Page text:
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Published October 23rd 2011
The Golden Hind has been serving fish and chips in Marylebone Lane (just round the corner from Marylebone High Street) for nearly a century now. It is even more popular than ever and the restaurant has extended into the premises next door in order to accommodate all the discriminating hungry diners who only want to eat the best fish and chips in London.
Although fish and chips is a dish that has long been associated with Britain, the two separate dishes weren't always bedfellows. Fried fish was introduced to this country in the seventeenth century by Sephardic Jewish refugees from Spain and Portugal. The jury is still out on the origin of the humble chip, which is believed to have originated in either France or Belgium and could have been sold in nineteenth-century London as a substitute for fish, and cut into fishy shapes, when the rivers were frozen over. Similarly the debate still rages over who performed the first wedding ceremony between fish and chips; there are tales of the first combination being sold in Lancashire and in London in the 1860s.
Whatever the truth is behind this popular combination of delicious food, it still continues to be associated with Britain, but can boast a multi-national journey. The first fish fryers may well have come from Spain and Portugal, but the business was later taken up by Italian immigrants to the UK, who set up fish shops all over the country. There was also a period around the middle of the twentieth century when many chippies came from Malta, but now it's generally agreed that the best fish and chips are cooked by Greek Cypriots.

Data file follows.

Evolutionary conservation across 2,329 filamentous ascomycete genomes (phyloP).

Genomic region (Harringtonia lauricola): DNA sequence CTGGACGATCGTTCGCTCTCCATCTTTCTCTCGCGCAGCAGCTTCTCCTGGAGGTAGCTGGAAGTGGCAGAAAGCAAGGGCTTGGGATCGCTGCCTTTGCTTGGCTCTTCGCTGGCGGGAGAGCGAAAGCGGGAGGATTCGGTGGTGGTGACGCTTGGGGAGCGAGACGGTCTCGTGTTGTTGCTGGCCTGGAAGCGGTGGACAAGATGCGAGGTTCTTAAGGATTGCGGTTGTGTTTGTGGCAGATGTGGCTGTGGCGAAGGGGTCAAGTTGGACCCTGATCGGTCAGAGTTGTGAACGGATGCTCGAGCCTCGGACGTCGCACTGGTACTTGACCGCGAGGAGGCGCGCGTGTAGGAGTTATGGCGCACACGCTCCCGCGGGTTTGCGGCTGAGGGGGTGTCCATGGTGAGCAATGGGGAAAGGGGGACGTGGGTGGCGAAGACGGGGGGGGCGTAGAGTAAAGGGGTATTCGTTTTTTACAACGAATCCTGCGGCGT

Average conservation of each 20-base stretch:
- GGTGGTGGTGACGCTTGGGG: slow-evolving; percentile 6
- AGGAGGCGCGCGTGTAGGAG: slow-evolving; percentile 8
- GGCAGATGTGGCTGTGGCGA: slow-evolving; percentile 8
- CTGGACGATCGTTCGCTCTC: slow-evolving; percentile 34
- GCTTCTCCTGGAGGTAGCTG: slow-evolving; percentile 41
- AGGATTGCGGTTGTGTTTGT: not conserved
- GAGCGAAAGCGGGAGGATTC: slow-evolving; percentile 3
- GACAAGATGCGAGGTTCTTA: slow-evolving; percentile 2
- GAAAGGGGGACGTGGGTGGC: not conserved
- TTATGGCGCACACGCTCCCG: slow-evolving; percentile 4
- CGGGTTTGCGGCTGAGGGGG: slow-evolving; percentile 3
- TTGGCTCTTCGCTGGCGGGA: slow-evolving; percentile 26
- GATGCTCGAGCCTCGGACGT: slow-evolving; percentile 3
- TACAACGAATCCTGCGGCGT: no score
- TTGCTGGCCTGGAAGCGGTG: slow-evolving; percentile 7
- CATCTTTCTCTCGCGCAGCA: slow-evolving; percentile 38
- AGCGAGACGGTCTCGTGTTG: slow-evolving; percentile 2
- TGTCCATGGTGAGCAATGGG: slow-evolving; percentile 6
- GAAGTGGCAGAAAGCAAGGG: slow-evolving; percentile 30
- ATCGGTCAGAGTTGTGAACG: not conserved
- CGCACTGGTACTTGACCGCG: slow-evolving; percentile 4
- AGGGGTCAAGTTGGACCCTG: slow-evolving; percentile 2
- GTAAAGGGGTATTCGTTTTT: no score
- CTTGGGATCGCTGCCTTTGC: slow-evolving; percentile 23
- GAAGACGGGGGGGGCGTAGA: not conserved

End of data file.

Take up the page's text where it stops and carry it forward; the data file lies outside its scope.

Tony Christou hails from Cyprus and has been running the Golden Hind since 2002, having taken over the business from Mr Stavrothendas, who was the boss from 1994. Before them, the restaurant was run by Mr Esposito, who founded the business in 1914, and ran it through two world wars, before passing it on to Mr Morri in 1947. Mr Schiavetti took over in 1955, selling it to Mr Stavrothendas in 1994, marking the changeover from Italian to Greek ownership.
When we popped in on Saturday evening, the restaurant was heaving, not just with Londoners, but with tourists too. We only ever eat rock salmon, so I can't comment on the other fish on the menu, which includes plaice, haddock, skate and cod, but the fish was as moist and delicious as ever and the batter was light and crispy, without a hint of grease. Tony explained that he changes the oil regularly, something many other chippies don't do, and this prevents the batter from tasting greasy. All that we needed that help down our rock and chips was some pickled cucumber and bread and butter, plus lashings of malt vinegar and salt.
We don't eat it every day, or even every week or month, so it's even more of a treat to go there. My husband remembers eating fish and chips there in 1960 and considers it as good now as then. I look forward to their centenary in 2014.